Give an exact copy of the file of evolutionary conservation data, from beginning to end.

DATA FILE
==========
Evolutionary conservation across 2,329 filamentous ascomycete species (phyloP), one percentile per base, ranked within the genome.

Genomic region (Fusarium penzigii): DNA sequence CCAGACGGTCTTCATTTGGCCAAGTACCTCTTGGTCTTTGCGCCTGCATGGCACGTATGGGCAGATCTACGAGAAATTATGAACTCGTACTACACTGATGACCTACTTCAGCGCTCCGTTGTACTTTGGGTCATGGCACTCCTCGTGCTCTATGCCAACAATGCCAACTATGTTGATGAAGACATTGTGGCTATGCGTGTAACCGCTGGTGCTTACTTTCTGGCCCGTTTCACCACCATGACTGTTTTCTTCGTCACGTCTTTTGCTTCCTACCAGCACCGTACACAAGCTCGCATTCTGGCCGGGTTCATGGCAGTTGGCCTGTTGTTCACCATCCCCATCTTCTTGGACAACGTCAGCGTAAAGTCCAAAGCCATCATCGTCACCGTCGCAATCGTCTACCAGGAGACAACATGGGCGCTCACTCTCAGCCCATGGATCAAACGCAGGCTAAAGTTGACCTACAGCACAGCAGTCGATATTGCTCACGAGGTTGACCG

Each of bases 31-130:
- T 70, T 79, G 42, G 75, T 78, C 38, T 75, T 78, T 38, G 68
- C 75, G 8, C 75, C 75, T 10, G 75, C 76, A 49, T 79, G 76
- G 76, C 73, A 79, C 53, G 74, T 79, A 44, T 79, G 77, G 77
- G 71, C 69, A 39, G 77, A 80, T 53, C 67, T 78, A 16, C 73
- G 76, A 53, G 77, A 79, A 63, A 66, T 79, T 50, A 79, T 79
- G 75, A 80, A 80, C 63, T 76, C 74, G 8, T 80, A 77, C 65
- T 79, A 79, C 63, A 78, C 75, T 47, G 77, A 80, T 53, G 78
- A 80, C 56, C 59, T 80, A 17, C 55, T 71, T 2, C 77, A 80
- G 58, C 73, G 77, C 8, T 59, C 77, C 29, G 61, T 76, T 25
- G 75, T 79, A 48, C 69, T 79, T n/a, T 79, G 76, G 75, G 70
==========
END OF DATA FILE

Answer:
Evolutionary conservation across 2,329 filamentous ascomycete species (phyloP), one percentile per base, ranked within the genome.

Genomic region (Fusarium penzigii): DNA sequence CCAGACGGTCTTCATTTGGCCAAGTACCTCTTGGTCTTTGCGCCTGCATGGCACGTATGGGCAGATCTACGAGAAATTATGAACTCGTACTACACTGATGACCTACTTCAGCGCTCCGTTGTACTTTGGGTCATGGCACTCCTCGTGCTCTATGCCAACAATGCCAACTATGTTGATGAAGACATTGTGGCTATGCGTGTAACCGCTGGTGCTTACTTTCTGGCCCGTTTCACCACCATGACTGTTTTCTTCGTCACGTCTTTTGCTTCCTACCAGCACCGTACACAAGCTCGCATTCTGGCCGGGTTCATGGCAGTTGGCCTGTTGTTCACCATCCCCATCTTCTTGGACAACGTCAGCGTAAAGTCCAAAGCCATCATCGTCACCGTCGCAATCGTCTACCAGGAGACAACATGGGCGCTCACTCTCAGCCCATGGATCAAACGCAGGCTAAAGTTGACCTACAGCACAGCAGTCGATATTGCTCACGAGGTTGACCG

Each of bases 31-130:
- T 70, T 79, G 42, G 75, T 78, C 38, T 75, T 78, T 38, G 68
- C 75, G 8, C 75, C 75, T 10, G 75, C 76, A 49, T 79, G 76
- G 76, C 73, A 79, C 53, G 74, T 79, A 44, T 79, G 77, G 77
- G 71, C 69, A 39, G 77, A 80, T 53, C 67, T 78, A 16, C 73
- G 76, A 53, G 77, A 79, A 63, A 66, T 79, T 50, A 79, T 79
- G 75, A 80, A 80, C 63, T 76, C 74, G 8, T 80, A 77, C 65
- T 79, A 79, C 63, A 78, C 75, T 47, G 77, A 80, T 53, G 78
- A 80, C 56, C 59, T 80, A 17, C 55, T 71, T 2, C 77, A 80
- G 58, C 73, G 77, C 8, T 59, C 77, C 29, G 61, T 76, T 25
- G 75, T 79, A 48, C 69, T 79, T n/a, T 79, G 76, G 75, G 70